Dark ambient genre became a really accessible recently. The times changed from early nineties when there were only a dozen or two of names that experimented with sound. Mainly because the technologies to produce dark ambient music became easily obtainable;- there is no need in different tools or accessories to create sounds today, you only have to open your laptop, connect a midi-keyboard to it (not always necessary) - voila, let your imagination and talent work for you. But sometimes this wide spreading plays a negative role for the scene when the early access to thousands of loops, samples and beats makes the process of music creation too automatic, inserting clichés into something that has to be deeply personal and abstract.

If you want to collect some info about dark ambient, you can google it and find even a wiki-article that gives a pretty straight definition for the style and its origins. What is more interesting is that the article also describes specific templates and characteristics that exist in most of the albums. It seems that sticking to some rules limits the diversity of the final material and makes it rather predictable. Then how can all those names on the scene be active together and constantly create relatively large amount of albums? I think that even if the description of Wikipedia is true, the talent and imagination of the artists leaves a lot of room for manipulation with the templates to show the gamut of personality and deep sensual experience.

That's why I take in my hands a cd that arrived here just few days ago from Cyclic Law label that concentrates its activity all around dark ambient genre for more than 10 years. This time it is a record from Vestigial under the name 'Solar / Aeon' and on its example I will try to find out if the definitions are true and if it is possible to exploit them in the way that can illuminate the soul of the listener.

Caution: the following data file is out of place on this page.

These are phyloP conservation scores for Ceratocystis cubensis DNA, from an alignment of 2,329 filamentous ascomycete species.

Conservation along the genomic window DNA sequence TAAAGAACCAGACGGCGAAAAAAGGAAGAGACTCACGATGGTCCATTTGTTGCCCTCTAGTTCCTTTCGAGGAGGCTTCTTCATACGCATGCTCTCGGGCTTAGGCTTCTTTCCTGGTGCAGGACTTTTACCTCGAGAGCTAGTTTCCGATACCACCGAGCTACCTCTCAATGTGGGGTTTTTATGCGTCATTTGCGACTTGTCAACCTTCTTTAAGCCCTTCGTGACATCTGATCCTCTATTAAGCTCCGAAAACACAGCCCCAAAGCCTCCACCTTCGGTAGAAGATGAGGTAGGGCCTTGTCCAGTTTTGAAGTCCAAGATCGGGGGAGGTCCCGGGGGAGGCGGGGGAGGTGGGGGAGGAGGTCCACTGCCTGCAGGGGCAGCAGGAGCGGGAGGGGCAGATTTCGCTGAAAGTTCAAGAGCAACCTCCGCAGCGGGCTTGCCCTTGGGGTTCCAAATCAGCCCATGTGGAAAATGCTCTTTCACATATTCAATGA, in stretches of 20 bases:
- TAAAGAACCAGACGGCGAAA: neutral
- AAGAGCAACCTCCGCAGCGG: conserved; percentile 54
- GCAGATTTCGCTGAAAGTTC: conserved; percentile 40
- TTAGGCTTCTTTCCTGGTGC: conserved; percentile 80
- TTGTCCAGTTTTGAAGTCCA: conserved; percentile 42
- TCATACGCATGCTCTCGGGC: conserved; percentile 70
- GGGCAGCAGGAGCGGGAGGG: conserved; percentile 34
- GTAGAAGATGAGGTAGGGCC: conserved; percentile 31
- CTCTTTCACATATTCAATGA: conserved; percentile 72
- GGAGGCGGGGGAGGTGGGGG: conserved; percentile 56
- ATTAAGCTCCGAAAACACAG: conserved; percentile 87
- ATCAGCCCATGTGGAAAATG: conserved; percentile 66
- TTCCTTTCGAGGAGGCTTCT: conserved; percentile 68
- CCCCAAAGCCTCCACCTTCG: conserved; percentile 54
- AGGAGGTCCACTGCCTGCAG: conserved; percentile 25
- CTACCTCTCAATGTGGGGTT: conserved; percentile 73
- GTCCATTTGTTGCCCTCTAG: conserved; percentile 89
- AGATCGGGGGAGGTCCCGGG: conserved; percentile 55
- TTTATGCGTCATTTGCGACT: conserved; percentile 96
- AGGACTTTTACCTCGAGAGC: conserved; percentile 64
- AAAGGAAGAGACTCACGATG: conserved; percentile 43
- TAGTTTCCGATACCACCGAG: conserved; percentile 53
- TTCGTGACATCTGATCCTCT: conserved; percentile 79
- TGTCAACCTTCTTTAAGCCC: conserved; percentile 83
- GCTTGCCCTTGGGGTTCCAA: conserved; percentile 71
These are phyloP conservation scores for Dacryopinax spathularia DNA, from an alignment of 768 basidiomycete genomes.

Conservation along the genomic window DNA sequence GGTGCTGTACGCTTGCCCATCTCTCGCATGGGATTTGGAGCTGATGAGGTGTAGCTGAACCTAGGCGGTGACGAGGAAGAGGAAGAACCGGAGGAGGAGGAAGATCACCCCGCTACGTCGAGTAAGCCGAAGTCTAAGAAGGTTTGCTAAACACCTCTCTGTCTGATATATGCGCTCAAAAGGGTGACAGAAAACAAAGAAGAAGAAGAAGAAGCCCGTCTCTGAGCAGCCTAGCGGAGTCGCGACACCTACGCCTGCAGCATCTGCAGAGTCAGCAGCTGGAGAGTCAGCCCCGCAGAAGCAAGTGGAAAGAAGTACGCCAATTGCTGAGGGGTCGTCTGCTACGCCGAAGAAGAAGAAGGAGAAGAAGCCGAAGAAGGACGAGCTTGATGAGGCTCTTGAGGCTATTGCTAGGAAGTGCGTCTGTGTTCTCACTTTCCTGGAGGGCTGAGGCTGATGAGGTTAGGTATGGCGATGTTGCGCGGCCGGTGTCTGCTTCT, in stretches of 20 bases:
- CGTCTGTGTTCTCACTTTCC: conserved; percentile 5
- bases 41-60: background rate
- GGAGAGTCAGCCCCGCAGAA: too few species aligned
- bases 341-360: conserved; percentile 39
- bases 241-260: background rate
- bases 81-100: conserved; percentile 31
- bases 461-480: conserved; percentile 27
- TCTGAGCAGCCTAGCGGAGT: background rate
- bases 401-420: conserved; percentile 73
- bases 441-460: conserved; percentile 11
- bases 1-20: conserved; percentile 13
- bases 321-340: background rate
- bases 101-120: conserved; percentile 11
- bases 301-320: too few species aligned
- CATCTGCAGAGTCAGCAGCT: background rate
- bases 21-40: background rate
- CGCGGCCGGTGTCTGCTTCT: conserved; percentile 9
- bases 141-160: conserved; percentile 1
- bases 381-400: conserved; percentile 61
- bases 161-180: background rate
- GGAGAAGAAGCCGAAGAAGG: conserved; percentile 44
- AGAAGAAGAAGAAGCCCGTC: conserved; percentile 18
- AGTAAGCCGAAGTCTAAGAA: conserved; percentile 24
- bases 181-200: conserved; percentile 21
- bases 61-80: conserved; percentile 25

So, what are those characteristics that I am talking about? "Dark ambient often consists of evolving dissonant harmonies of drones and resonances, low frequency rumbles and machine noises, sometimes supplemented by gongs, percussive rhythms, bullroarers, distorted voices and other found sounds, often processed to the point where the original sample cannot be recognized. Generally the music tends to evoke a feeling of solitude, melancholy, confinement, and isolation..." (Wikipedia).

Trying to analyze the work that was made by Vestigial, I can definitely find most of the mentioned techniques and can reassemble them for this review. Deep drones and resonances are all around, spread widely all over the music. They can be ruder like in "The Grey Constellation" or softer like in "Celebrating the New Sun" and "Dagda Rising". Dirty machinery effect presents everywhere as well, spiced with a wide variety of different pulsating and drilling effects, sampled voices and chanting texts ("New World (Un)Order", "The Serene Ground") and of course some military percussive drumming and rhythms. Few outer space themes are raised too with the tracks "Solar I" and "Solar II" which bring the whole possible gamut of creepy, cold and solitary atmosphere of dying stars, extraterrestrial activity and other cosmological stuff.

To make a long story short, I feel that the release of two EPs, Solar and Aeon, inside one shared package was unnecessary while turning to be a big mistake. I barely feel any connection between the images and themes which appear through this set of compositions, when most of them are not bad if played separately, but the rapid change between them is ruining the whole impression. I would like to sign out a nice floating track "The Statues of Nowhere" that has a mysterious background and fluent structure, though it screams Raison D'etre out of it. But all the rest fall into the river of averagism and prove that the guys that wrote this article in wiki were quite close to reality. Aug 29 2013

Andrew Dienes

info@brutalresonance.com
Writer and contributor on Brutal Resonance

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Started in spring 2009, Brutal Resonance quickly grew from a Swedish based netzine into an established International zine of the highest standard.